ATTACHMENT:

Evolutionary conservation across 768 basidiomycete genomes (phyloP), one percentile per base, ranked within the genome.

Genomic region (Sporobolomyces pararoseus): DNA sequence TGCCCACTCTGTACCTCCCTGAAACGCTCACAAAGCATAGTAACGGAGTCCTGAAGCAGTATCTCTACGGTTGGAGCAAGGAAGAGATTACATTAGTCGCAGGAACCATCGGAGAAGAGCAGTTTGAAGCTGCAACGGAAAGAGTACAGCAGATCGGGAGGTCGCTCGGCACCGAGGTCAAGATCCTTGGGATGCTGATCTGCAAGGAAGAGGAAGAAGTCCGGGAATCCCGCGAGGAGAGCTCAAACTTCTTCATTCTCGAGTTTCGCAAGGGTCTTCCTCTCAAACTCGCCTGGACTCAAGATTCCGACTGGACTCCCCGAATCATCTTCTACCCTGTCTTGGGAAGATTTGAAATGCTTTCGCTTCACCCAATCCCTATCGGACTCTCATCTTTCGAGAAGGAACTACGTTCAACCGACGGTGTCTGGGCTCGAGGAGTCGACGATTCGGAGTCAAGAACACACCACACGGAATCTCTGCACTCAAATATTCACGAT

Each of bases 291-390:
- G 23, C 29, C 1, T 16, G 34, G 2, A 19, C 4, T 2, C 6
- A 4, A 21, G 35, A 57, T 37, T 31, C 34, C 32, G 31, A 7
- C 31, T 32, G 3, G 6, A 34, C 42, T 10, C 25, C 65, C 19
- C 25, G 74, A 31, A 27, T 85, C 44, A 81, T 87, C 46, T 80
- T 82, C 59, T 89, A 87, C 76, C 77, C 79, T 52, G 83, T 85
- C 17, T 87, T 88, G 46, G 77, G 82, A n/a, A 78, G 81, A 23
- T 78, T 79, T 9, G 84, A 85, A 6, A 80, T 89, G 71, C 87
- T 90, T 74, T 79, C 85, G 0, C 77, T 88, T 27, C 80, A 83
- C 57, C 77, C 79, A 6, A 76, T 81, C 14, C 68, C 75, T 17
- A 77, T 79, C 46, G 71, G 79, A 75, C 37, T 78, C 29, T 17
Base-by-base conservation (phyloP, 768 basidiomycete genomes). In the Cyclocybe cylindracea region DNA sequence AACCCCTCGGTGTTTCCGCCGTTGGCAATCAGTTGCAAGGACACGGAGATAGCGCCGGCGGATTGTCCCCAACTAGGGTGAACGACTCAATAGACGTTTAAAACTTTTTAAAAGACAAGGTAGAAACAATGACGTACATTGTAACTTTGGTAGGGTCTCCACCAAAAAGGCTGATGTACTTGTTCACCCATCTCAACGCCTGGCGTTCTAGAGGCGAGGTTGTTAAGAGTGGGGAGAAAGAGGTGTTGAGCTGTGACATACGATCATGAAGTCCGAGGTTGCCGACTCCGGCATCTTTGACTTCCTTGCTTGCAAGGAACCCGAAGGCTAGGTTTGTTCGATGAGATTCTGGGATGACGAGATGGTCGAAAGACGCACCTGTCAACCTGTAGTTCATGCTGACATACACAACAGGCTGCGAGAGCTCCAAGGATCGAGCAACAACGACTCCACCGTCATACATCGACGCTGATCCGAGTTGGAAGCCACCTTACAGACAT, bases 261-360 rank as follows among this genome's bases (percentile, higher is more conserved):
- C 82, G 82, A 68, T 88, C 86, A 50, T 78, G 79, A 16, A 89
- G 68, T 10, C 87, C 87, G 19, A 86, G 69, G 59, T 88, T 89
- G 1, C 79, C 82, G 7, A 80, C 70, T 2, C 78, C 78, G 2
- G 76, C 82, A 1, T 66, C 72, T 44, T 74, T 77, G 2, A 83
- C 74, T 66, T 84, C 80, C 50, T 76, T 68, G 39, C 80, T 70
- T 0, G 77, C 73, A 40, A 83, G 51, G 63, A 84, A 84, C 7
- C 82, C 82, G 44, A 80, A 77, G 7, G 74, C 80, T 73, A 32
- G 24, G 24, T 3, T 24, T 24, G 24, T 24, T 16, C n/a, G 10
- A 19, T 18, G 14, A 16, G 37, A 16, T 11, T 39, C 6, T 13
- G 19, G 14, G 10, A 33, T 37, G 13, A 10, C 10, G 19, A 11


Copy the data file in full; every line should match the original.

Evolutionary conservation across 768 basidiomycete genomes (phyloP), one percentile per base, ranked within the genome.

Genomic region (Sporobolomyces pararoseus): DNA sequence TGCCCACTCTGTACCTCCCTGAAACGCTCACAAAGCATAGTAACGGAGTCCTGAAGCAGTATCTCTACGGTTGGAGCAAGGAAGAGATTACATTAGTCGCAGGAACCATCGGAGAAGAGCAGTTTGAAGCTGCAACGGAAAGAGTACAGCAGATCGGGAGGTCGCTCGGCACCGAGGTCAAGATCCTTGGGATGCTGATCTGCAAGGAAGAGGAAGAAGTCCGGGAATCCCGCGAGGAGAGCTCAAACTTCTTCATTCTCGAGTTTCGCAAGGGTCTTCCTCTCAAACTCGCCTGGACTCAAGATTCCGACTGGACTCCCCGAATCATCTTCTACCCTGTCTTGGGAAGATTTGAAATGCTTTCGCTTCACCCAATCCCTATCGGACTCTCATCTTTCGAGAAGGAACTACGTTCAACCGACGGTGTCTGGGCTCGAGGAGTCGACGATTCGGAGTCAAGAACACACCACACGGAATCTCTGCACTCAAATATTCACGAT

Each of bases 291-390:
- G 23, C 29, C 1, T 16, G 34, G 2, A 19, C 4, T 2, C 6
- A 4, A 21, G 35, A 57, T 37, T 31, C 34, C 32, G 31, A 7
- C 31, T 32, G 3, G 6, A 34, C 42, T 10, C 25, C 65, C 19
- C 25, G 74, A 31, A 27, T 85, C 44, A 81, T 87, C 46, T 80
- T 82, C 59, T 89, A 87, C 76, C 77, C 79, T 52, G 83, T 85
- C 17, T 87, T 88, G 46, G 77, G 82, A n/a, A 78, G 81, A 23
- T 78, T 79, T 9, G 84, A 85, A 6, A 80, T 89, G 71, C 87
- T 90, T 74, T 79, C 85, G 0, C 77, T 88, T 27, C 80, A 83
- C 57, C 77, C 79, A 6, A 76, T 81, C 14, C 68, C 75, T 17
- A 77, T 79, C 46, G 71, G 79, A 75, C 37, T 78, C 29, T 17
Base-by-base conservation (phyloP, 768 basidiomycete genomes). In the Cyclocybe cylindracea region DNA sequence AACCCCTCGGTGTTTCCGCCGTTGGCAATCAGTTGCAAGGACACGGAGATAGCGCCGGCGGATTGTCCCCAACTAGGGTGAACGACTCAATAGACGTTTAAAACTTTTTAAAAGACAAGGTAGAAACAATGACGTACATTGTAACTTTGGTAGGGTCTCCACCAAAAAGGCTGATGTACTTGTTCACCCATCTCAACGCCTGGCGTTCTAGAGGCGAGGTTGTTAAGAGTGGGGAGAAAGAGGTGTTGAGCTGTGACATACGATCATGAAGTCCGAGGTTGCCGACTCCGGCATCTTTGACTTCCTTGCTTGCAAGGAACCCGAAGGCTAGGTTTGTTCGATGAGATTCTGGGATGACGAGATGGTCGAAAGACGCACCTGTCAACCTGTAGTTCATGCTGACATACACAACAGGCTGCGAGAGCTCCAAGGATCGAGCAACAACGACTCCACCGTCATACATCGACGCTGATCCGAGTTGGAAGCCACCTTACAGACAT, bases 261-360 rank as follows among this genome's bases (percentile, higher is more conserved):
- C 82, G 82, A 68, T 88, C 86, A 50, T 78, G 79, A 16, A 89
- G 68, T 10, C 87, C 87, G 19, A 86, G 69, G 59, T 88, T 89
- G 1, C 79, C 82, G 7, A 80, C 70, T 2, C 78, C 78, G 2
- G 76, C 82, A 1, T 66, C 72, T 44, T 74, T 77, G 2, A 83
- C 74, T 66, T 84, C 80, C 50, T 76, T 68, G 39, C 80, T 70
- T 0, G 77, C 73, A 40, A 83, G 51, G 63, A 84, A 84, C 7
- C 82, C 82, G 44, A 80, A 77, G 7, G 74, C 80, T 73, A 32
- G 24, G 24, T 3, T 24, T 24, G 24, T 24, T 16, C n/a, G 10
- A 19, T 18, G 14, A 16, G 37, A 16, T 11, T 39, C 6, T 13
- G 19, G 14, G 10, A 33, T 37, G 13, A 10, C 10, G 19, A 11